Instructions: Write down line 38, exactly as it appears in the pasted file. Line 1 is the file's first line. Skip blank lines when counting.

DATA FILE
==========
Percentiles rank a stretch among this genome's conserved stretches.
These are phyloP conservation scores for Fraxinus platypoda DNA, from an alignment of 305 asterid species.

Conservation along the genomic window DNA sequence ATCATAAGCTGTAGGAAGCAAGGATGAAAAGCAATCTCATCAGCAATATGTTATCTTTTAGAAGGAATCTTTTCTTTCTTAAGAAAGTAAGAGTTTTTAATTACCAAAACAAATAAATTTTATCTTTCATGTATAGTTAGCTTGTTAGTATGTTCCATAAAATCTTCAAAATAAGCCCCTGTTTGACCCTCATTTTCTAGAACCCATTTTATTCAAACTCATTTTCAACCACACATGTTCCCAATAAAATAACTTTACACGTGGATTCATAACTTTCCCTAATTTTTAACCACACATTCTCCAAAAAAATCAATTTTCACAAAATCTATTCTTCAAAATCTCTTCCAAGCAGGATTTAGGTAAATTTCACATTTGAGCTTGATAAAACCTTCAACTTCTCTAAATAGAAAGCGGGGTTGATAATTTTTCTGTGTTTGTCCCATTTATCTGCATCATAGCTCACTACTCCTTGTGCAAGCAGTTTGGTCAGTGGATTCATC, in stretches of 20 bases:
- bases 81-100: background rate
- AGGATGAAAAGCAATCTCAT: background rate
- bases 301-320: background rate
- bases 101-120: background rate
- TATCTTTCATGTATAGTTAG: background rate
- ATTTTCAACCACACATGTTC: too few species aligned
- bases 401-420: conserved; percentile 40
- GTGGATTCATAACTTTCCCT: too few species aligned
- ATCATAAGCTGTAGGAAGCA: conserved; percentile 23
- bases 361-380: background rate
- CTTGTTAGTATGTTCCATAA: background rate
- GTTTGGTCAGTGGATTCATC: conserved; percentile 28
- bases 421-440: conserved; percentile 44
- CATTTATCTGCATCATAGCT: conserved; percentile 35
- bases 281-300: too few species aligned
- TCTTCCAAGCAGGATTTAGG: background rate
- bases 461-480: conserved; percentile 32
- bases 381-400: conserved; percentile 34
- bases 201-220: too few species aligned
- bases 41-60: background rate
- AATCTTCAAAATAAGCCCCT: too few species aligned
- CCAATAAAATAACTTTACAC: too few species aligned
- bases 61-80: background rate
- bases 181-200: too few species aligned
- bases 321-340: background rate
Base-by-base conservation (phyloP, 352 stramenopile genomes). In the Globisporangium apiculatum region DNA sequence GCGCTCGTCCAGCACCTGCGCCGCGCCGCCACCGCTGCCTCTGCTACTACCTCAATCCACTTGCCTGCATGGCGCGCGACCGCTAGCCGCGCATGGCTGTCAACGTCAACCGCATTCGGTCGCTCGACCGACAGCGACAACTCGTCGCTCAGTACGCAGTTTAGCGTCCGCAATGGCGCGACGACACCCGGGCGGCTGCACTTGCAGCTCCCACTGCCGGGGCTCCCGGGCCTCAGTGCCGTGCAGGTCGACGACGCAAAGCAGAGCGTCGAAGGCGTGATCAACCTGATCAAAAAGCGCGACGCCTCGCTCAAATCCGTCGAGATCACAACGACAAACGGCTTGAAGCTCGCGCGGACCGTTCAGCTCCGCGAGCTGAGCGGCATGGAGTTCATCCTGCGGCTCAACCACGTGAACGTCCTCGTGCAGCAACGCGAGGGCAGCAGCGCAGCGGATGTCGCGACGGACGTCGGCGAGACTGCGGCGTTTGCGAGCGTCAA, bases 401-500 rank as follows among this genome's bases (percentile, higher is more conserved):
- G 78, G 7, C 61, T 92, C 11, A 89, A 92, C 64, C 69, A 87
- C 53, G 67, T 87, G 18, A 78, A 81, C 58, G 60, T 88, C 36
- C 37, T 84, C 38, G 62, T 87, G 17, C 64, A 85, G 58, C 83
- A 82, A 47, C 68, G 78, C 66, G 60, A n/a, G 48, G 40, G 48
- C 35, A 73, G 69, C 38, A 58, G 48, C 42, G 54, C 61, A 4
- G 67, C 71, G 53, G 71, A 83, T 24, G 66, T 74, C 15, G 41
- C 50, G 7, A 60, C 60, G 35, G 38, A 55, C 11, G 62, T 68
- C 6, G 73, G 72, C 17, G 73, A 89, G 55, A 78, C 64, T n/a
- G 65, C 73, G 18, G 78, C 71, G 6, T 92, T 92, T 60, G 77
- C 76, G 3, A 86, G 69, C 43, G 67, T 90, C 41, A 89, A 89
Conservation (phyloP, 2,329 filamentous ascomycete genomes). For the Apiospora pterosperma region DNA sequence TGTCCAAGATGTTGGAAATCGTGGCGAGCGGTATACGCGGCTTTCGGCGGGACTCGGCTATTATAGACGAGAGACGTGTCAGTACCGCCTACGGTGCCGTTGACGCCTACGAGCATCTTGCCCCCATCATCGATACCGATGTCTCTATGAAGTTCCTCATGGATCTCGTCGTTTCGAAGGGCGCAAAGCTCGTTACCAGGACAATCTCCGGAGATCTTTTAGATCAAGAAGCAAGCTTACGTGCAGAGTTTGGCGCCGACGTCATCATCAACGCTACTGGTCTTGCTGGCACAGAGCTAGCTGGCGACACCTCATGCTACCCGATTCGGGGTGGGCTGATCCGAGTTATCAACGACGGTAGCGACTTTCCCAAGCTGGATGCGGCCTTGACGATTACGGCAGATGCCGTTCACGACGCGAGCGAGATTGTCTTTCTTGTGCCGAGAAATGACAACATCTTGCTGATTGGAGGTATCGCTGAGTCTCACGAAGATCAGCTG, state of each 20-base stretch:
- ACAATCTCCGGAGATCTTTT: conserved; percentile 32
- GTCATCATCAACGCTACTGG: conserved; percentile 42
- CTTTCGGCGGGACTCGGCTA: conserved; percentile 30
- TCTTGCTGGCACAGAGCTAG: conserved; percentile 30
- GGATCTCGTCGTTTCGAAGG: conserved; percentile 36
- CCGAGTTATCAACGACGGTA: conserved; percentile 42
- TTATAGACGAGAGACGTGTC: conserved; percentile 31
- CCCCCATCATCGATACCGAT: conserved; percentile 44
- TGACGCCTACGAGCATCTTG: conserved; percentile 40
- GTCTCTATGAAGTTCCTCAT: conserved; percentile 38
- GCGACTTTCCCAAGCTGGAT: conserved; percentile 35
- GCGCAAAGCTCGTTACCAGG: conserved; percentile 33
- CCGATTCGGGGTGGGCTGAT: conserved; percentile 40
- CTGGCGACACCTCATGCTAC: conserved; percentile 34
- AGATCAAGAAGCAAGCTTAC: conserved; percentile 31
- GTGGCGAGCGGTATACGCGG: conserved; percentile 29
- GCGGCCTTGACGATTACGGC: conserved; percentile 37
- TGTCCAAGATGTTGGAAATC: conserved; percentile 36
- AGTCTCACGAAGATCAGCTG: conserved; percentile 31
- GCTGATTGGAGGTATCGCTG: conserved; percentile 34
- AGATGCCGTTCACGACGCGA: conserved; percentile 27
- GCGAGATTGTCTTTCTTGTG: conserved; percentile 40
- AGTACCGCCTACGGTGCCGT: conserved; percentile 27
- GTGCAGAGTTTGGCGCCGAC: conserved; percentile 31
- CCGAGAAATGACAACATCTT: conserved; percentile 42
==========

- G 65, C 73, G 18, G 78, C 71, G 6, T 92, T 92, T 60, G 77